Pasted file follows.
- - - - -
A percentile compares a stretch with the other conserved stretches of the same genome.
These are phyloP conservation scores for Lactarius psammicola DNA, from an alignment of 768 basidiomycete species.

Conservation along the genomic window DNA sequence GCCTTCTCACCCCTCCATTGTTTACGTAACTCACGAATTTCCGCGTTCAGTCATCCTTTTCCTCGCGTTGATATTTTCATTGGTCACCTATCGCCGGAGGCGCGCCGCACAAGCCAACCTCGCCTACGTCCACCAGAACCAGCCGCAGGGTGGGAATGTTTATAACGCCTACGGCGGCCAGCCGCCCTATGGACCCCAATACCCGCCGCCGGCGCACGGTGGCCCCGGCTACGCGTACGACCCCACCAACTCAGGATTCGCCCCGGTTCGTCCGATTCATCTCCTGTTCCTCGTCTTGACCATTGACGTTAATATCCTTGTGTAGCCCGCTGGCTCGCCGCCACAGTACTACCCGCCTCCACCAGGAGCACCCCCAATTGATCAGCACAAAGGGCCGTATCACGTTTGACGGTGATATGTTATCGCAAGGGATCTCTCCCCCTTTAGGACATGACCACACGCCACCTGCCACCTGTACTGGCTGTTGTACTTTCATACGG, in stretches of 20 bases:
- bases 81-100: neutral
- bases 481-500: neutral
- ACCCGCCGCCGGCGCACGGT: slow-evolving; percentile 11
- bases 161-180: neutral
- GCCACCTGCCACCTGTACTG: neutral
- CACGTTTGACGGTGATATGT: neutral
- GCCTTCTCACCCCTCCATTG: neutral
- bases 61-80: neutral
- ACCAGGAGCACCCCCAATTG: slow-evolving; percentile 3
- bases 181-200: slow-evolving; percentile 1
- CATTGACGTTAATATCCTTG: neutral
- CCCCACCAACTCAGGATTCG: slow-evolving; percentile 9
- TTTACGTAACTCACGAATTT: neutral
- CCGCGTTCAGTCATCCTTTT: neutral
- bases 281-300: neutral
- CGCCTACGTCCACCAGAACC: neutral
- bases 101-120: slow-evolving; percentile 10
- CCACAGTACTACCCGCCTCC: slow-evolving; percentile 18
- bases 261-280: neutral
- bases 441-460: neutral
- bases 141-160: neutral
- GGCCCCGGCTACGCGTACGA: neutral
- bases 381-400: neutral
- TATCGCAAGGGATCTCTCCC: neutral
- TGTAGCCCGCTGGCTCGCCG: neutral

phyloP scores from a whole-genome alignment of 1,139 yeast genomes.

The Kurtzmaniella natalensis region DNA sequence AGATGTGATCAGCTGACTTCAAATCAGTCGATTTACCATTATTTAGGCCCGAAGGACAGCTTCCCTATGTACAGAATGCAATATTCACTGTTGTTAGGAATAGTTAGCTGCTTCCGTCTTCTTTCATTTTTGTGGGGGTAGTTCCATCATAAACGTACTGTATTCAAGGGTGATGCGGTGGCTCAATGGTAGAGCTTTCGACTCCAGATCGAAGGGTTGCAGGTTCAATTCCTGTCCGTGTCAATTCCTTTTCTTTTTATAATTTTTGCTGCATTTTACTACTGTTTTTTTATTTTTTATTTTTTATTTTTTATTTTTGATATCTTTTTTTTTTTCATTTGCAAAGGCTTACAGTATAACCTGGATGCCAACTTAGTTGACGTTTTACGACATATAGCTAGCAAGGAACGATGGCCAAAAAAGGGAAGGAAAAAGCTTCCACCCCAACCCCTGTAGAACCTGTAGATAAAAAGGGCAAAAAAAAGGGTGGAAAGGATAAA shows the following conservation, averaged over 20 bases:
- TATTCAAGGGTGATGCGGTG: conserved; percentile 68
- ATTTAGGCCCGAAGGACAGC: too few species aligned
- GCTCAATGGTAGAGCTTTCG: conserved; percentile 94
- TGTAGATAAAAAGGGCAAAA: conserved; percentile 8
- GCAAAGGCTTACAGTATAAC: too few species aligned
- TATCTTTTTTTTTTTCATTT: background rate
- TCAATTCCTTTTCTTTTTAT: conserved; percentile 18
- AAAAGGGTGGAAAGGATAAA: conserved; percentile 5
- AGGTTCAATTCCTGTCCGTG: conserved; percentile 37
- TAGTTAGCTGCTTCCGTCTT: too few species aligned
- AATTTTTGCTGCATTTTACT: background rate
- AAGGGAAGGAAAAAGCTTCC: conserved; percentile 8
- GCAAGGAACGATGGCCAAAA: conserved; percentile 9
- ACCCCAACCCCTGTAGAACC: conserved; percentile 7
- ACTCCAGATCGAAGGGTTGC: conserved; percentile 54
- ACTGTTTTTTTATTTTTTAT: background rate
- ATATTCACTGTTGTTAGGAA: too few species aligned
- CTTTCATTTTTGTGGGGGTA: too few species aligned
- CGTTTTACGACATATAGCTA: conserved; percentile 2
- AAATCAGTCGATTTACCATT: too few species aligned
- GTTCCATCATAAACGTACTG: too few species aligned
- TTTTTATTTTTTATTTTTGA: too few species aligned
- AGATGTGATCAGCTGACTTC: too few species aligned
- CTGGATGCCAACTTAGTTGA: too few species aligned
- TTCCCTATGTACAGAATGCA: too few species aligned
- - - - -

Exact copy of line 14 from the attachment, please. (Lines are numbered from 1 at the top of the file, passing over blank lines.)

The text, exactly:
- CATTGACGTTAATATCCTTG: neutral